2. Skimping on technology. Many companies rely on their ERP and billing systems to handle indirect taxes, often supplemented with homegrown tax databases and spreadsheets. For small companies with limited exposure to multiple jurisdictions, such a setup may work just fine. But as a firm grows, does more business across state lines, acquires nexus in more jurisdictions, and adds customers via M&A activity, it quickly runs up against limitations. Researching the ever-shifting maze of rules and rates becomes increasingly onerous.

Relying solely on a standard ERP system means depending on a salesperson or billing clerk to know not only the right rates, but also the taxability rules, points out Diane L. Yetter, president of Yetter Consulting Services Inc. in Chicago and a 25-year veteran of the tax tech field. While most ERP systems can handle taxability by customer location, taxability by product is a different matter. "This requires somebody to be aware, to override," she says. "Let's say in 80 percent of the states it's taxable, and in 20 percent it's exempt. You might say ‘OK, I'll set it up as taxable,' but let somebody override it at billing time. To rely on somebody to remember when and how to do that manually is obviously very time-consuming and very risky."

Some industries are notoriously complex from the taxability standpoint. Yetter recalls one client, a large contractor, that had 25 different data elements that needed to be evaluated to determine how its deliverables should be taxed. "Was it new construction, a remodel, or a natural disaster recovery? A lump sum or time-and-material contract? Was it residential or commercial? If you have a business like that, before you even get to figuring out the rate, you have to figure out what tax it is or isn't subject to."

In the past few years, sales and use tax technology providers have come up with a host of new automation options. Online monitoring services can accurately determine customers' jurisdiction from an address and feed information about rate changes into your core indirect tax systems. Tax engines have long been the heart of sales and use tax automation, linking up with ERP systems and tax databases to apply complex rules around product types, buyer and seller relationships, and taxable amounts, and exporting data to back-end packages for reporting and filing. They're now available as software-as-a-service products or as part of managed service packages. Exemption certificate management systems can scan these documents to identify the data elements required by tax authorities and process them digitally, eliminating the need to store thousands of paper certificates.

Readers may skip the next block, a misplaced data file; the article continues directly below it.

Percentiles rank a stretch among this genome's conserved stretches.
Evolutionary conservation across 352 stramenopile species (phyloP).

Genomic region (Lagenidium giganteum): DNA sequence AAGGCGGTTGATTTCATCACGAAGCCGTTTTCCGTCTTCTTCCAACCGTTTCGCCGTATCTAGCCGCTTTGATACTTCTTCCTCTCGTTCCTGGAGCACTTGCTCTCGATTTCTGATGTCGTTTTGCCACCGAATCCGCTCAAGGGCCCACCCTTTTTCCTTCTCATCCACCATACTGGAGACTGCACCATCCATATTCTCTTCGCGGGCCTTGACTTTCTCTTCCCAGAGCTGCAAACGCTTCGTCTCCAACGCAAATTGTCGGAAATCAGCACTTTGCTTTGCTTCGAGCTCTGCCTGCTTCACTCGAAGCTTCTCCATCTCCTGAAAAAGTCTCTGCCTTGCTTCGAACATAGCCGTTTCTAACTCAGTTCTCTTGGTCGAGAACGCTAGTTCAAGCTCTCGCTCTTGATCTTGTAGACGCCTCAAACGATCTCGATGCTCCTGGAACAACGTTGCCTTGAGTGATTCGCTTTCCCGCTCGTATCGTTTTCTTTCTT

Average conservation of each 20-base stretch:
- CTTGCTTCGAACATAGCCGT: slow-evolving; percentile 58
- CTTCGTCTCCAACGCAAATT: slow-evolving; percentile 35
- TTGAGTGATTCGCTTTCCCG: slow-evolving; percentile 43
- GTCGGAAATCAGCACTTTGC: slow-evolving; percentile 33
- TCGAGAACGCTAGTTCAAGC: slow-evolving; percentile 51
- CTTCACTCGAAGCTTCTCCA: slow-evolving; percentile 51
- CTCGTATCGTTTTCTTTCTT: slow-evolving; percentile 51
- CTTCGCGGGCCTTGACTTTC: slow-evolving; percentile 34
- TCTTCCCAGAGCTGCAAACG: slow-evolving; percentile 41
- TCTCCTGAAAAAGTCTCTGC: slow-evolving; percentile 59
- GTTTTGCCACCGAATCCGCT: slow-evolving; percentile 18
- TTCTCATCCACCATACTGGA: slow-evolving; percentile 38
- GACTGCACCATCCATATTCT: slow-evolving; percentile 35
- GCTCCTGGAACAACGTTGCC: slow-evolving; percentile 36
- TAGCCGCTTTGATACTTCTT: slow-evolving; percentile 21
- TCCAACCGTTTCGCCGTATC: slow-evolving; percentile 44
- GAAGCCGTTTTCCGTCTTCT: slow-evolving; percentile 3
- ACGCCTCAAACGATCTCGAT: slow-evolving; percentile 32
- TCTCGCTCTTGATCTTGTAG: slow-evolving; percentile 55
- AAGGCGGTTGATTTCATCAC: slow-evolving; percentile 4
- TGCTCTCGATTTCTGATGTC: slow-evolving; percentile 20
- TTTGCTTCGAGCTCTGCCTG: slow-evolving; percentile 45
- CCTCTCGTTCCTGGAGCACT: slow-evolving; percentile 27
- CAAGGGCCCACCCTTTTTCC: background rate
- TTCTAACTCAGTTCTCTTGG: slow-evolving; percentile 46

Companies that DMA classifies as "high-leverage" in terms of technology achieve a lower average cost per return: $538, as opposed to $800 for low-leverage firms. However, when you're assessing the ROI, make sure you take into account the potential gains from freeing up tax pros to concentrate on value-add activities. These can be very significant, according to Peggi Rockefeller, director of sales, property, and indirect tax with power equipment giant ABB Group (see sidebar, ABB Powers Up Indirect Tax Savings).

3. Ignoring data quality. Even the most sophisticated tax automation setup will deliver disappointing results if users fail to maintain the quality of its inputs. And this happens surprisingly often. The problem is most acute among companies that don't have access to regular updates on changes in regulations and rates, but changes within the business itself over time can impact the type of data that you need to collect and process.